• active: Indicates whether the token is active. To be active, the token should not be expired or revoked. The authorization server can define its own criteria for how to define active. 
  • client_id: The identifier of the client to which the token was issued. 
  • scope: Approved scopes associated with the token. 
  • sub: The subject identifier of the user who approved the authorization grant. 
  • aud: The allowed audience for the token. 
The audience (aud) parameter is defined in the OAuth 2.0: Audience Information Internet draft available at http://tools.ietf.org/html/draft-tschofenig-oauth-audience-00. This is a new parameter introduced into the OAuth token-request flow and is independent of the token type. 

While validating the response from the introspection endpoint, the resource server should first check whether the value of active is set to true. Then it should check whether the value of aud in the response matches the aud URI associated with the resource server or the resource. Finally, it can validate the scope. The required scope to access the resource should be a subset of the scope values returned in the introspection response. If the resource server wants to do further access control based on the client or the resource owner, it can do so with respect to the values of sub and client_id.

More details and the applications of the OAuth 2.0 Token Introspection Profile are covered in my book Advanced API Security.

Monday, October 6, 2014

Single Sign-On with the Delegated Access Control Pattern

 Suppose a medium-scale enterprise has a limited number of RESTful APIs. Company employees are allowed to access these APIs via web applications while they’re behind the company firewall. All user data is stored in a Microsoft Active Directory, and all the web applications are connected to a Security Assertion Markup Language (SAML) 2.0 identity provider to authenticate users. The web applications need to access back-end APIs on behalf of the logged-in user.

The catch here is this last statement: “The web applications need to access back-end APIs on behalf of the logged-in user.” This suggests the need for an access-delegation protocol: OAuth. However, users don’t present their credentials directly to the web application—they authenticate through a SAML 2.0 identity provider.

In this case, you need to find a way to exchange the SAML token received in the SAML 2.0 Web SSO protocol for an OAuth access token, which is defined in the SAML grant type for the OAuth 2.0 specification. Once the web application receives the SAML token, as shown in step 3 of the above figure, it has to exchange it with an access token by talking to the OAuth authorization server.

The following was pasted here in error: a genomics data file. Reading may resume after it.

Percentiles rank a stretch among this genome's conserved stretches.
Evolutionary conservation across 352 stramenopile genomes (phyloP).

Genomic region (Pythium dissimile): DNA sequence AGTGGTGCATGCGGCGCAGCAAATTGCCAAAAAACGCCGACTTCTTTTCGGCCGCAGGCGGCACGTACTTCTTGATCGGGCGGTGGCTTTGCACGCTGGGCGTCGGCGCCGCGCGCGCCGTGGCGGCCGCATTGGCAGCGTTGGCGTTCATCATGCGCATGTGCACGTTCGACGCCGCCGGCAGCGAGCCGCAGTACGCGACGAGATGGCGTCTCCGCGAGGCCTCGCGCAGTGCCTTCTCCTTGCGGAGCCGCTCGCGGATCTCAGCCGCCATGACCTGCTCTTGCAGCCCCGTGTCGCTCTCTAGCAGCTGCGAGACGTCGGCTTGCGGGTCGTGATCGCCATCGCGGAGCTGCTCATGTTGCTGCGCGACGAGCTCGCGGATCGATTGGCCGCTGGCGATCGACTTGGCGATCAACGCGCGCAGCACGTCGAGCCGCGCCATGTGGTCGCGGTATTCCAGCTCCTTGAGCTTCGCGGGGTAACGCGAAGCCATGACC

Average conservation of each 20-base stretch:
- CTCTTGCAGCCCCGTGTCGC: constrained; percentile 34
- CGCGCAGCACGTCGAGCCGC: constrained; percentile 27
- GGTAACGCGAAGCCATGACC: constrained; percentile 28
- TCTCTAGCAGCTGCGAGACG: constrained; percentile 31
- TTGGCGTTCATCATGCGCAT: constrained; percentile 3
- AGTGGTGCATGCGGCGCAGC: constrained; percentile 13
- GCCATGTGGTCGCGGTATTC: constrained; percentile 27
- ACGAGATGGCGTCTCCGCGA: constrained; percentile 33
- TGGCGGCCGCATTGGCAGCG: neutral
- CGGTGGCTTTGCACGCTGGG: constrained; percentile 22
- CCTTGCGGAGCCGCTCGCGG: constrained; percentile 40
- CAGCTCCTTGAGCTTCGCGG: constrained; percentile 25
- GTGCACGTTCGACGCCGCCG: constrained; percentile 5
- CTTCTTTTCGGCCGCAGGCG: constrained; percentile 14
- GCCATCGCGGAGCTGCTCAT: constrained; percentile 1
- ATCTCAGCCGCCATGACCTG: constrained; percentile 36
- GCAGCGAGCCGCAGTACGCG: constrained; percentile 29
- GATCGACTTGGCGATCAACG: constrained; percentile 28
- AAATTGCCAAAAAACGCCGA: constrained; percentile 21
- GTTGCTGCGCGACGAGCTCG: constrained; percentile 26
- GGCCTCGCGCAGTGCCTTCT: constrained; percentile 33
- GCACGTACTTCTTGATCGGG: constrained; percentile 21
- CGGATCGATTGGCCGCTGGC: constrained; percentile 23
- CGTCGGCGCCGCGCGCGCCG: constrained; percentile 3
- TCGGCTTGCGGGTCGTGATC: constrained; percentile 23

The authorization server must trust the SAML 2.0 identity provider. Once the web application gets the access token, it can use it to access back-end APIs. The SAML grant type for OAuth doesn’t provide a refresh token. The lifetime of the access token issued by the OAuth authorization must match the lifetime of the SAML token used in the authorization grant.

After the user logs in to the web application with a valid SAML token, the web app creates a session for the user from there onward, and it doesn’t worry about the lifetime of the SAML token. This can lead to some issues. Say the SAML token expires, but the user still has a valid browser session in the web application. Because the SAML token has expired, you can expect that the corresponding OAuth access token obtained at the time of user login has expired as well. Now, if the web application tries to access a back-end API, the request will be rejected because the access token is expired. In such a scenario, the web application has to redirect the user back to the SAML 2.0 identity provider, get a new SAML token, and exchange that token for a new access token. If the session at the SAML 2.0 identity provider is still live, then this redirection can be made transparent to the end user.

This is one of the ten API security patterns covered in my book Advanced API Security. You can find more details about this from the book.

WSO2 Identity Server 5.0.0 Provisioning Framework

The WSO2 Identity Server 5.0.0 takes the identity management into a new direction. No more there will be federation silos or spaghetti identity anti-patterns. The authentication framework we introduced in IS 5.0.0 powers this all. Along with the authentication framework we also introduced a provisioning framework. The objective of this blog post is to introduce high-level concepts associated with the provisioning framework.

Inbound Provisioning

Inbound provisioning talks about how to provision users to the Identity Server. Out-of-the-box we do support inbound provisioning via a SOAP based API as well as the SCIM 1.1 API. Both the APIs support HTTP Basic Authentication. If you invoke the provisioning API with Basic Authentication credentials, then where to provision the user (to which user store) will be decided based on the inbound provisioning configuration of the resident service provider.

The SCIM API also supports OAuth 2.0. If the user authenticates to the SCIM API with OAuth credentials, then the system will load the configuration corresponding to the service provider who owns the OAuth client id. If you plan to invoke the SCIM API via a web application or a mobile application, we would highly recommend you to use OAuth instead of Basic Authentication. You simply needs to register your application as a service provider in Identity Server and then generate OAuth keys.